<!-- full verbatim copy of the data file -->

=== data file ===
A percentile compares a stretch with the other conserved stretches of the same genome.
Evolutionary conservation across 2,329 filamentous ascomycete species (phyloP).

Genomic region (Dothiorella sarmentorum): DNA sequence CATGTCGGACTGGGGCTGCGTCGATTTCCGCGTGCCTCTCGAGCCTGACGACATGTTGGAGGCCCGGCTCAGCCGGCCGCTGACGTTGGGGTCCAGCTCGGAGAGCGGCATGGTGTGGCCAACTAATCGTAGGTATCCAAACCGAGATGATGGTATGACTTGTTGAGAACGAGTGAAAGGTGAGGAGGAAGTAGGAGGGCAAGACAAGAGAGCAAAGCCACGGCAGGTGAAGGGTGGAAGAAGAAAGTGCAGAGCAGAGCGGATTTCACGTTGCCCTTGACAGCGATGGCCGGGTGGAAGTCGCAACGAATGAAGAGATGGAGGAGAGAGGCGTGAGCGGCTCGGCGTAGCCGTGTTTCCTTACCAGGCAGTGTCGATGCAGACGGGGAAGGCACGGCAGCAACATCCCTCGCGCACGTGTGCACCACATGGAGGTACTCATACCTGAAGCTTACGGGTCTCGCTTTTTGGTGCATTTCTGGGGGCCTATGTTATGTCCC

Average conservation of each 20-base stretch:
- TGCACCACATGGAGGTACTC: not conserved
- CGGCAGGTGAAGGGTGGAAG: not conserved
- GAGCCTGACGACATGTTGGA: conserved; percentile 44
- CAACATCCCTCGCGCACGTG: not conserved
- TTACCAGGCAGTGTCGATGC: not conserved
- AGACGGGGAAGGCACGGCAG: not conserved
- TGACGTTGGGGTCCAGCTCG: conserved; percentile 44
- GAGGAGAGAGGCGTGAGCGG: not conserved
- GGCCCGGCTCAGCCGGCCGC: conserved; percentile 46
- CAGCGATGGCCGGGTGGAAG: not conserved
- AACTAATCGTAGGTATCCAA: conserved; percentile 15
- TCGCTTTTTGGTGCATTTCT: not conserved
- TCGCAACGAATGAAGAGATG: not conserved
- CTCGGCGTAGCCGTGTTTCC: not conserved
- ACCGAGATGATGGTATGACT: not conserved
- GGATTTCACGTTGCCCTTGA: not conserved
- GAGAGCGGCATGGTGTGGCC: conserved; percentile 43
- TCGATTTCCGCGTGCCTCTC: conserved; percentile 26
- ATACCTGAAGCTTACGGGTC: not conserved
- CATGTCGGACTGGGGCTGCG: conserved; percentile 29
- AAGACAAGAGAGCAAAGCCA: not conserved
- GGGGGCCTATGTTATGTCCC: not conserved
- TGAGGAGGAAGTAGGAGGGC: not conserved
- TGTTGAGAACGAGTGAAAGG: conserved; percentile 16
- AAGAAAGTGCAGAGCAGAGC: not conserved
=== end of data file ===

A percentile compares a stretch with the other conserved stretches of the same genome.
Evolutionary conservation across 2,329 filamentous ascomycete species (phyloP).

Genomic region (Dothiorella sarmentorum): DNA sequence CATGTCGGACTGGGGCTGCGTCGATTTCCGCGTGCCTCTCGAGCCTGACGACATGTTGGAGGCCCGGCTCAGCCGGCCGCTGACGTTGGGGTCCAGCTCGGAGAGCGGCATGGTGTGGCCAACTAATCGTAGGTATCCAAACCGAGATGATGGTATGACTTGTTGAGAACGAGTGAAAGGTGAGGAGGAAGTAGGAGGGCAAGACAAGAGAGCAAAGCCACGGCAGGTGAAGGGTGGAAGAAGAAAGTGCAGAGCAGAGCGGATTTCACGTTGCCCTTGACAGCGATGGCCGGGTGGAAGTCGCAACGAATGAAGAGATGGAGGAGAGAGGCGTGAGCGGCTCGGCGTAGCCGTGTTTCCTTACCAGGCAGTGTCGATGCAGACGGGGAAGGCACGGCAGCAACATCCCTCGCGCACGTGTGCACCACATGGAGGTACTCATACCTGAAGCTTACGGGTCTCGCTTTTTGGTGCATTTCTGGGGGCCTATGTTATGTCCC

Average conservation of each 20-base stretch:
- TGCACCACATGGAGGTACTC: not conserved
- CGGCAGGTGAAGGGTGGAAG: not conserved
- GAGCCTGACGACATGTTGGA: conserved; percentile 44
- CAACATCCCTCGCGCACGTG: not conserved
- TTACCAGGCAGTGTCGATGC: not conserved
- AGACGGGGAAGGCACGGCAG: not conserved
- TGACGTTGGGGTCCAGCTCG: conserved; percentile 44
- GAGGAGAGAGGCGTGAGCGG: not conserved
- GGCCCGGCTCAGCCGGCCGC: conserved; percentile 46
- CAGCGATGGCCGGGTGGAAG: not conserved
- AACTAATCGTAGGTATCCAA: conserved; percentile 15
- TCGCTTTTTGGTGCATTTCT: not conserved
- TCGCAACGAATGAAGAGATG: not conserved
- CTCGGCGTAGCCGTGTTTCC: not conserved
- ACCGAGATGATGGTATGACT: not conserved
- GGATTTCACGTTGCCCTTGA: not conserved
- GAGAGCGGCATGGTGTGGCC: conserved; percentile 43
- TCGATTTCCGCGTGCCTCTC: conserved; percentile 26
- ATACCTGAAGCTTACGGGTC: not conserved
- CATGTCGGACTGGGGCTGCG: conserved; percentile 29
- AAGACAAGAGAGCAAAGCCA: not conserved
- GGGGGCCTATGTTATGTCCC: not conserved
- TGAGGAGGAAGTAGGAGGGC: not conserved
- TGTTGAGAACGAGTGAAAGG: conserved; percentile 16
- AAGAAAGTGCAGAGCAGAGC: not conserved